Community Meeting Turns Raucous Amid Complaints About Outdoor Day Camp – CBS Chicago

CHICAGO (CBS) — Some neighbors in the North Park neighborhood have been seeking for months to get a private day camp kicked out of the nature center in Peterson Park, and took their complaints to a raucous community meeting Tuesday night.

Nature’s gift has been a source of harmony and discord in the North Park neighborhood. Some neighbors of the North Park Village Nature Center in Peterson Park have demanded the shutdown of the Forest Playschool, an all-season outdoor-only day camp.

What’s the problem? Earlier this year, several community members complained the area used by Forest Playschool has become unattractive. They also have raised concerns about the day camp’s use of open flames.

During a recent tour of the day camp area, the site was clean of any trash, or even debris from a campfire.

For nearly two months, CBS 2’s Lauren Victory asked opponents of the Forest Playschool to go on camera to explain their issues with the day camp. They declined, but invited CBS 2 to attend a public meeting hosted by the Chicago Park District.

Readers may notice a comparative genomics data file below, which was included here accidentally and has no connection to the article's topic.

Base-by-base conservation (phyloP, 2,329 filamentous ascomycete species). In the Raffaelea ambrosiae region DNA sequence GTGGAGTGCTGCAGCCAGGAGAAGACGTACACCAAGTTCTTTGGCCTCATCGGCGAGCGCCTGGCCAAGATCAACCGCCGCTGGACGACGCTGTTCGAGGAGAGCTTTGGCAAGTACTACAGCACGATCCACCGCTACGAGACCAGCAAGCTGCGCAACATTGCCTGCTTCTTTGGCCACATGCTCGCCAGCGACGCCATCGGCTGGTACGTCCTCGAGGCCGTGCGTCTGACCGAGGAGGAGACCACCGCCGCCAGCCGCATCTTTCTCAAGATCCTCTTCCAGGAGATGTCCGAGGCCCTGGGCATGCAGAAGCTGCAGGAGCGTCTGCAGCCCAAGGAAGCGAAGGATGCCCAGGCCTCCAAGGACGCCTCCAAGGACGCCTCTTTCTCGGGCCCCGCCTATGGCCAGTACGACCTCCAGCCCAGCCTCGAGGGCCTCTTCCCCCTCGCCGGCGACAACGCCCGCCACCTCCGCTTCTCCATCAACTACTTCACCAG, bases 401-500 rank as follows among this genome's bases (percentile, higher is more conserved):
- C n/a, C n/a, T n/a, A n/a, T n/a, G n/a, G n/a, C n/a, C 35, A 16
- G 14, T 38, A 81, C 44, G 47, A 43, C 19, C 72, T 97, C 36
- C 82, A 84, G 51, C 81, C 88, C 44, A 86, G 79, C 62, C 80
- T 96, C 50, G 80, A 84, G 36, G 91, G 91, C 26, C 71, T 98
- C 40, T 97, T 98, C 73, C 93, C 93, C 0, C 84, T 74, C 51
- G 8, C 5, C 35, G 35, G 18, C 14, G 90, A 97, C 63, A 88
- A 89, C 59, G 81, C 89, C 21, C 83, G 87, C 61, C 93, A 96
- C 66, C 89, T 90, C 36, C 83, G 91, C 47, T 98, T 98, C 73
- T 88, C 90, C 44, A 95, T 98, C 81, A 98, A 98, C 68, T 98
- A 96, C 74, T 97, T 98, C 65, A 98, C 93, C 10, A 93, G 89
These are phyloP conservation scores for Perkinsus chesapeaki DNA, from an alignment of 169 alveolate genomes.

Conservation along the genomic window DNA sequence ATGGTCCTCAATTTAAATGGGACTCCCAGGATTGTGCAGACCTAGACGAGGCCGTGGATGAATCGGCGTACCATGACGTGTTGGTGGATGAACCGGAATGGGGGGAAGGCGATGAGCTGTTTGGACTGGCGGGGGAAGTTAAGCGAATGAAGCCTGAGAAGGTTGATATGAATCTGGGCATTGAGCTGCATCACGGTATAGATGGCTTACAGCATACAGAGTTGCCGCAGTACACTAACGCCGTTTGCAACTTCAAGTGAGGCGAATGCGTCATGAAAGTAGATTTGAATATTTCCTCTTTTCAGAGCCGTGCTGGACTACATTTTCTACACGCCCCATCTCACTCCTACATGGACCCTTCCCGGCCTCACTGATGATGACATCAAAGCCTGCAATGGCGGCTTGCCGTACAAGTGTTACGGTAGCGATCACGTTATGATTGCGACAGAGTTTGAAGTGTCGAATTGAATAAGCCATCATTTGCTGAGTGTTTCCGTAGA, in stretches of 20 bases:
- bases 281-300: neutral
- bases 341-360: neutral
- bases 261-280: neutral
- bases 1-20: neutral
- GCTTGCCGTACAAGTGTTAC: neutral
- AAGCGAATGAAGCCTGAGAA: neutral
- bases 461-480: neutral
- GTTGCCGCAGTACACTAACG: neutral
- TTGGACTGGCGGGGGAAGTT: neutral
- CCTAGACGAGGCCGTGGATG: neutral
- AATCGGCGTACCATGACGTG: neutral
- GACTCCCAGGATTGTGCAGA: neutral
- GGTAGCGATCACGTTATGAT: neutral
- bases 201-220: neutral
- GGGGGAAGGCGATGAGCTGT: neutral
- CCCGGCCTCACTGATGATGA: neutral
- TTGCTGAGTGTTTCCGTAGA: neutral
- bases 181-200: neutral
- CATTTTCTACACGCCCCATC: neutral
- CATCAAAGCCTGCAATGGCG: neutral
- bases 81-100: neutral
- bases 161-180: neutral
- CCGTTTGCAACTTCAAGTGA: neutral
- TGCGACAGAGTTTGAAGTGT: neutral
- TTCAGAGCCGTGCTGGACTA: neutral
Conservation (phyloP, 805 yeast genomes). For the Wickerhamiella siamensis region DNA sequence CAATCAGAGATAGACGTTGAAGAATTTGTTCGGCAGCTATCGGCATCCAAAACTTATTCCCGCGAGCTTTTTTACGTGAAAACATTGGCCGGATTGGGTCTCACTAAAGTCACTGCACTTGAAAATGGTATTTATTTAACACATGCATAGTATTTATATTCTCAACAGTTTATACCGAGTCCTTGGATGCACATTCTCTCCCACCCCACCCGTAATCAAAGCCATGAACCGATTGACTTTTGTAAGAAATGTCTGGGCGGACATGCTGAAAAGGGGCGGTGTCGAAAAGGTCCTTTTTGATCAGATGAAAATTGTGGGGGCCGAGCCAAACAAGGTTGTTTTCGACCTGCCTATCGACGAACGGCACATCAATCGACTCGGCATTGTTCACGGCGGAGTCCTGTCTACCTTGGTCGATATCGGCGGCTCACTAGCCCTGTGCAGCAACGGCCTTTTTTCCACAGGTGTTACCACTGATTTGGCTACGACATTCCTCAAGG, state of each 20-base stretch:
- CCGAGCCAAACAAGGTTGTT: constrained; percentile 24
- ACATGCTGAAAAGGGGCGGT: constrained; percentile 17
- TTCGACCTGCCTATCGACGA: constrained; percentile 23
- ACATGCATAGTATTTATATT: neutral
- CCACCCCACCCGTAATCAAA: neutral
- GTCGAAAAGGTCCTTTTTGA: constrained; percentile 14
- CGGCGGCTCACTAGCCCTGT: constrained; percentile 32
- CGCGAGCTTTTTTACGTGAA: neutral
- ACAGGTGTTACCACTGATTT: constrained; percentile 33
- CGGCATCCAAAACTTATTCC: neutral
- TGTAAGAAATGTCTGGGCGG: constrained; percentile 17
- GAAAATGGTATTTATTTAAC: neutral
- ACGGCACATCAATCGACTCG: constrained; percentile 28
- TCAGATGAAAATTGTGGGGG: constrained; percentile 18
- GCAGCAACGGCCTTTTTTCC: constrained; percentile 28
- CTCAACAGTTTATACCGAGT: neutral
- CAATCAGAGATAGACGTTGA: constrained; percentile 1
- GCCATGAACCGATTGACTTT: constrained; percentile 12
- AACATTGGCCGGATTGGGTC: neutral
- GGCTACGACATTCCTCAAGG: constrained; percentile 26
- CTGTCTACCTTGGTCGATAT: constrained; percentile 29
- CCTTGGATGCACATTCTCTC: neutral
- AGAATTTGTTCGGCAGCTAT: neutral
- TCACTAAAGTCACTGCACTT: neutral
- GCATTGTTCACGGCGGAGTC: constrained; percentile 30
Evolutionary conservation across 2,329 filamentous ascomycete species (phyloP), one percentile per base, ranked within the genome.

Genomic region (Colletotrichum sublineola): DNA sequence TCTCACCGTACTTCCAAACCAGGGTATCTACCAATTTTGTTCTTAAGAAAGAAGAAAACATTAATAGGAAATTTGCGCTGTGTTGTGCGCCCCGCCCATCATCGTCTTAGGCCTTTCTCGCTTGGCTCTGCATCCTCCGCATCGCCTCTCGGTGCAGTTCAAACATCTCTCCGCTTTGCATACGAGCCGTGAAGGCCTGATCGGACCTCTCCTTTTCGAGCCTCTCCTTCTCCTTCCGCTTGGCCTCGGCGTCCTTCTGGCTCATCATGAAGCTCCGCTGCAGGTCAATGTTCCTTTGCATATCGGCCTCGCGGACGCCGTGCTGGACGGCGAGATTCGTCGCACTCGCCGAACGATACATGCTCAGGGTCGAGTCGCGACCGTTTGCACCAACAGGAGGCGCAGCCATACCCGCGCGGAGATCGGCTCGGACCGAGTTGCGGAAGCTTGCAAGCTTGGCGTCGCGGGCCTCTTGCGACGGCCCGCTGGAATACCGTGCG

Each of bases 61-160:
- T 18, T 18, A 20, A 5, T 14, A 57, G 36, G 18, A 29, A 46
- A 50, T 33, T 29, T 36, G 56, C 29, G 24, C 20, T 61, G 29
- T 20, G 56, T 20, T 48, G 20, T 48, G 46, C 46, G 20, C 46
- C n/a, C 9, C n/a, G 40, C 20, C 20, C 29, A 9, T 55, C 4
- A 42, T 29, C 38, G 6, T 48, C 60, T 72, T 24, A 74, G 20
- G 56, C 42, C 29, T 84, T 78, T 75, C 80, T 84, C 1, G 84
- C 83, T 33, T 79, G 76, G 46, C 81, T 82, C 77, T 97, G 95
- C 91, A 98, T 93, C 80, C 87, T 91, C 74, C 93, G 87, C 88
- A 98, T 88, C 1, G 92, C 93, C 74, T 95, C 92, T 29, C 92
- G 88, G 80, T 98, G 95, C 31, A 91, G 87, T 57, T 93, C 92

Park District leaders clearly predicted some heat, as one official asked the nearly 200 people who attended to politely respect each other’s opinions; but things exploded, as people shouted feedback out of turn.

As a park district manager tried to explain everyone would get an opportunity to speak, Janita Tucker, an opponent of Forest Playschool, interrupted, shouting “we do not want it there in the first place!”

At one point, someone unplugged the microphone on the public address speaker.

“People don’t know this, but that 12 acres is habitat to a lot of deer, coyotes, and other animals that are making their way into our neighborhood, because their habitat is being displaced,” Tucker said.

Opponents also lodged complaints about inadequate supervision of children in the day camp.

“When we work in the gardens, we often have to try to get the kids to leave the hoses alone,” Nancy Katz said.

Neighbors also have complained about a debris-filled “adventureland” in the past.

Tucker said it was cleaned up in December, “and taken away by the city of Chicago,” meaning taxpayers, not the day camp, paid for the removal of the debris.

Supporters reminded neighbors that children who attend the day camp are learning to love the outdoors.

“The more there’s people in these woods, the more it’s going to be protected,” Sol Hinami-Mayorga said.

“The idea of nature play is to be in nature,” Matthew Mitchell said.

Forest Playschool’s attorney shot down rumors the day camp is unlicensed. He said they have a working agreement with the Illinois Department of Children and Family Services to operate as-is.

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